For years, industry insiders and so-called experts have proclaimed the virtues of slicing, dicing, and repackaging risk. They waxed on about how borrowers and savers, and society as a whole, could only benefit from such machinations. They suggested any sort of exposure could be disbursed and dissipated to the point where it essentially disappeared. Some even claimed that the crises of the past would no longer exist.

Yet amid the hype and assurances, few supporters spoke of the dark side of wanton and widespread risk-shifting. They didn’t seem — or want — to acknowledge that by combining complicated risks in unfamiliar and unnatural ways, the end result could be an uncontrollable monstrosity—one that eventually turned on its masters.
Nor did they heed the notion that by scattering risk into every nook and cranny of the global financial system, the vast web of overlapping linkages virtually guaranteed that serious problems in one sector, market, or country would trigger far-reaching shockwaves. Continue reading “The Resurgence of Risk – A Primer on the Developing Credit Crunch”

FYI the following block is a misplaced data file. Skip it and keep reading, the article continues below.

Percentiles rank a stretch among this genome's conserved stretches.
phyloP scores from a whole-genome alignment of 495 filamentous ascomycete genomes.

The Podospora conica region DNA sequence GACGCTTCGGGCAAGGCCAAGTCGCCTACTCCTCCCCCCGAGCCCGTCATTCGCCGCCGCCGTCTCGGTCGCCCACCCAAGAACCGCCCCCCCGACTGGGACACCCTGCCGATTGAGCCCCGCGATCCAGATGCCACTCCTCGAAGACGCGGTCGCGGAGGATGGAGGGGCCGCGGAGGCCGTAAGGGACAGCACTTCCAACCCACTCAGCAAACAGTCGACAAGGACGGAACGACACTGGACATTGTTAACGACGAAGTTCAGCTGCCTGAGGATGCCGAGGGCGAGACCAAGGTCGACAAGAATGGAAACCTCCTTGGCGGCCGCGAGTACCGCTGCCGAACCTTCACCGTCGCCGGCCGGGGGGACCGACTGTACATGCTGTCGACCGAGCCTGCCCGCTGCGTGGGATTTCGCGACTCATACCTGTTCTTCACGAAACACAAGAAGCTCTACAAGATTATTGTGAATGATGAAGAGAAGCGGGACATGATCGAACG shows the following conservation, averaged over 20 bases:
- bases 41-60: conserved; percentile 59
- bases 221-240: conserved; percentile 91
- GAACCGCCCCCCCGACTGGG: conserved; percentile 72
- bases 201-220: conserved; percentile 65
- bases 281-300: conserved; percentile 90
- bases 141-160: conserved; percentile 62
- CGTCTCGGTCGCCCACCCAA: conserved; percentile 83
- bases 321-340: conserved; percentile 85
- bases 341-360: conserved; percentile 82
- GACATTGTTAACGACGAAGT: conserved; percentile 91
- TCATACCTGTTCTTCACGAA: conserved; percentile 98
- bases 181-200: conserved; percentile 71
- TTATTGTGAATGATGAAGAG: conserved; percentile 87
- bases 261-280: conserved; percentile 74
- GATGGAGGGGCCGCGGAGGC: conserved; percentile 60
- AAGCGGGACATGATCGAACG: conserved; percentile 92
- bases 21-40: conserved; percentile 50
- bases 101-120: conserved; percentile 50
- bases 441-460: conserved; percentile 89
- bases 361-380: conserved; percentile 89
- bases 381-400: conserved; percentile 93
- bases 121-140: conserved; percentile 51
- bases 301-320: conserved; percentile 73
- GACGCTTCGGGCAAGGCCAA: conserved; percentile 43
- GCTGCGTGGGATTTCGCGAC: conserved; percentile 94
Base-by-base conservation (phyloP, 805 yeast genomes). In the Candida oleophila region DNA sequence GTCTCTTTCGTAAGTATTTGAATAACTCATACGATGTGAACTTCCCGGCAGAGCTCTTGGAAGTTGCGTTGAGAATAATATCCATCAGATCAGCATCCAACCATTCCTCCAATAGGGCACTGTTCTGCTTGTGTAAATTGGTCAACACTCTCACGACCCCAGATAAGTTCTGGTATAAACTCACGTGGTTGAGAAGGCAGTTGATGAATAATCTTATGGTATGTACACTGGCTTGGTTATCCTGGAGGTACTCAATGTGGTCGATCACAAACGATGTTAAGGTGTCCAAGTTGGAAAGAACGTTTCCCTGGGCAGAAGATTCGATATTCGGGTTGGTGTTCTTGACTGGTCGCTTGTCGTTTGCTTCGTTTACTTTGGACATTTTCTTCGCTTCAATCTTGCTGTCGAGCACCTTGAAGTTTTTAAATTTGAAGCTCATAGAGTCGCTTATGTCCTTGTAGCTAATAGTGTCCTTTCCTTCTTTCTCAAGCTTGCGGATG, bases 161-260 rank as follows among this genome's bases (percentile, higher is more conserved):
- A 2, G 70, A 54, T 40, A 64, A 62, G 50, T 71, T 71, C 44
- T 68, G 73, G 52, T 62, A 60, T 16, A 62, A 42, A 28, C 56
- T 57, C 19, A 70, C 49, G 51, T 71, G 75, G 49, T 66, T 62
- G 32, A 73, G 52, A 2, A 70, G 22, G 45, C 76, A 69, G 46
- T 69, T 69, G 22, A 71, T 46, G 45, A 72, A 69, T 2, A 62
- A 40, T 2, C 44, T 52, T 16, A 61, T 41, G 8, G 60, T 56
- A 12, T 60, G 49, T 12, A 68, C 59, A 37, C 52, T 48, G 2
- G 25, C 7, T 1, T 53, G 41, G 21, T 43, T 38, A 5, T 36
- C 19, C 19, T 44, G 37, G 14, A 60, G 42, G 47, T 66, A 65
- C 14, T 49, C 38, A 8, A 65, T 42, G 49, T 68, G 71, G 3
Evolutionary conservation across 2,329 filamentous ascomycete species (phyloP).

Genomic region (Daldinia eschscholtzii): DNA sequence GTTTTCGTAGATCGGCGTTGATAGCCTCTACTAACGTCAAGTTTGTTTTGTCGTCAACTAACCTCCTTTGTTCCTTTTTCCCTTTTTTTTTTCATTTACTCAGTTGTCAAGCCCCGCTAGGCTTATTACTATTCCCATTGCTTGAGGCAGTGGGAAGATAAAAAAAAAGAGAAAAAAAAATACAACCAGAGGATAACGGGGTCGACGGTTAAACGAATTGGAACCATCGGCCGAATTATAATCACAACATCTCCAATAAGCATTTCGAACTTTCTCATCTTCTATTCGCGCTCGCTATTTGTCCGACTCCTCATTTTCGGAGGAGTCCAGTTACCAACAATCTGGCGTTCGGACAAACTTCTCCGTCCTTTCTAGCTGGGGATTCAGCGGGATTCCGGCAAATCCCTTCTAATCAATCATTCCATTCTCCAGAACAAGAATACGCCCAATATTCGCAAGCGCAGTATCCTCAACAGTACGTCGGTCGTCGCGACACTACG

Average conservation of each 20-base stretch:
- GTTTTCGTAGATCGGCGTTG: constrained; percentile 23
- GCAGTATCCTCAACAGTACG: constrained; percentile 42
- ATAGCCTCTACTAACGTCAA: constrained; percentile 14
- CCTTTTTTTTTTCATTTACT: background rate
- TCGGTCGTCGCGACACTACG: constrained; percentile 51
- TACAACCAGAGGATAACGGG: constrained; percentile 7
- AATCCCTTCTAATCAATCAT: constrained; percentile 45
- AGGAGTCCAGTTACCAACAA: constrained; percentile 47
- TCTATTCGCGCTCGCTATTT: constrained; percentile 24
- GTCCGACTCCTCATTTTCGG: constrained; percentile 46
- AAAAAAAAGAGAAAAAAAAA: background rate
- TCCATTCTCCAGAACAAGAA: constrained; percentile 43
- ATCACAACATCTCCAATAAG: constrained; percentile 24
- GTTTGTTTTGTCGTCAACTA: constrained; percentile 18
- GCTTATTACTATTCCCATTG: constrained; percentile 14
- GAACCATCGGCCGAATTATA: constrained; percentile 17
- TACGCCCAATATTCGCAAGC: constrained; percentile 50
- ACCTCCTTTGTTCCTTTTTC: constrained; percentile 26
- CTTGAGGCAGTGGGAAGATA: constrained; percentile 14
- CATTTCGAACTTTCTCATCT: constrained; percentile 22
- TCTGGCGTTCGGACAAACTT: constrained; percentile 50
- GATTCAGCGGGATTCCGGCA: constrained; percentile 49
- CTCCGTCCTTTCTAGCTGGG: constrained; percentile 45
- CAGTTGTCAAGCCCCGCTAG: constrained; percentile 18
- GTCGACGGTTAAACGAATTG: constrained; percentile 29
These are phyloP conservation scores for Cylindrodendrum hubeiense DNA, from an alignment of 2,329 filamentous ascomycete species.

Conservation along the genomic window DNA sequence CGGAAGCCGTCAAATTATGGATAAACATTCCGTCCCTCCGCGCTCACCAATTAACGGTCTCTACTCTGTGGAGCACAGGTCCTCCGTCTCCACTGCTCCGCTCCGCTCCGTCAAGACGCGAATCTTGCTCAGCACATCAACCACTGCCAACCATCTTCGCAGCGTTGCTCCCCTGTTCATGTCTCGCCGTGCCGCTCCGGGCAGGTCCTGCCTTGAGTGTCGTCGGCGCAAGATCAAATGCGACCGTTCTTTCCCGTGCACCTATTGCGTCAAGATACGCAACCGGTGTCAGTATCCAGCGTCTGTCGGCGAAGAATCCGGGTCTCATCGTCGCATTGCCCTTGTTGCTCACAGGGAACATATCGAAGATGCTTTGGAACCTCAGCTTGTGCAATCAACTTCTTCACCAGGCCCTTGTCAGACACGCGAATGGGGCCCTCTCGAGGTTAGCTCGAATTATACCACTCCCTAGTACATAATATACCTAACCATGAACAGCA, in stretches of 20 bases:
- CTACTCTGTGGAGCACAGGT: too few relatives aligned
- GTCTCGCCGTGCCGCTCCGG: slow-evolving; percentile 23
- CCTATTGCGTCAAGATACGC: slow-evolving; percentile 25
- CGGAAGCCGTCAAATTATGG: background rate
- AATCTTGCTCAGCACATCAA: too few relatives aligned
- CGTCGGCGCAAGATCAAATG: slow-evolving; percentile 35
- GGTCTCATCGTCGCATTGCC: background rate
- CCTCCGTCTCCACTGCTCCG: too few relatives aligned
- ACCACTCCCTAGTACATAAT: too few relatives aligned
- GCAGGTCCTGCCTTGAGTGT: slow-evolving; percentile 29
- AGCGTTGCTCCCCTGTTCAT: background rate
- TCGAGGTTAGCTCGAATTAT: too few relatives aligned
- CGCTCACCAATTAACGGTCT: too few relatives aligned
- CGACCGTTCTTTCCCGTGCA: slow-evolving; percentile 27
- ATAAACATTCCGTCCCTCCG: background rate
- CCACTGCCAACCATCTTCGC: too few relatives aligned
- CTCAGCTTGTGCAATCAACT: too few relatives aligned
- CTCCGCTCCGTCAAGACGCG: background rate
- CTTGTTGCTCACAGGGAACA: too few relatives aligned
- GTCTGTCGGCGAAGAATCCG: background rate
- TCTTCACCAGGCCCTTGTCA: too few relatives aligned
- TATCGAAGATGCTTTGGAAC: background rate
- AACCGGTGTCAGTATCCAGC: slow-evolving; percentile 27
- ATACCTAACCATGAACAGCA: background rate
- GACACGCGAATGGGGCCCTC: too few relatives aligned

Entropy and Empire

In his recent book The Upside of Down, a review of which can be found here, Thomas Homer-Dixon interpreted the development of the Roman Empire in terms of thermodynamics. The success of the empire depended on its ability to extract energy surpluses, in the form of food, from the imperial territories and concentrate them at the centre, where they enabled the development of a tremendous degree of organisational complexity. Without a large, and growing, hinterland to collect surpluses from, complexity on such as scale would not have been possible to establish and maintain.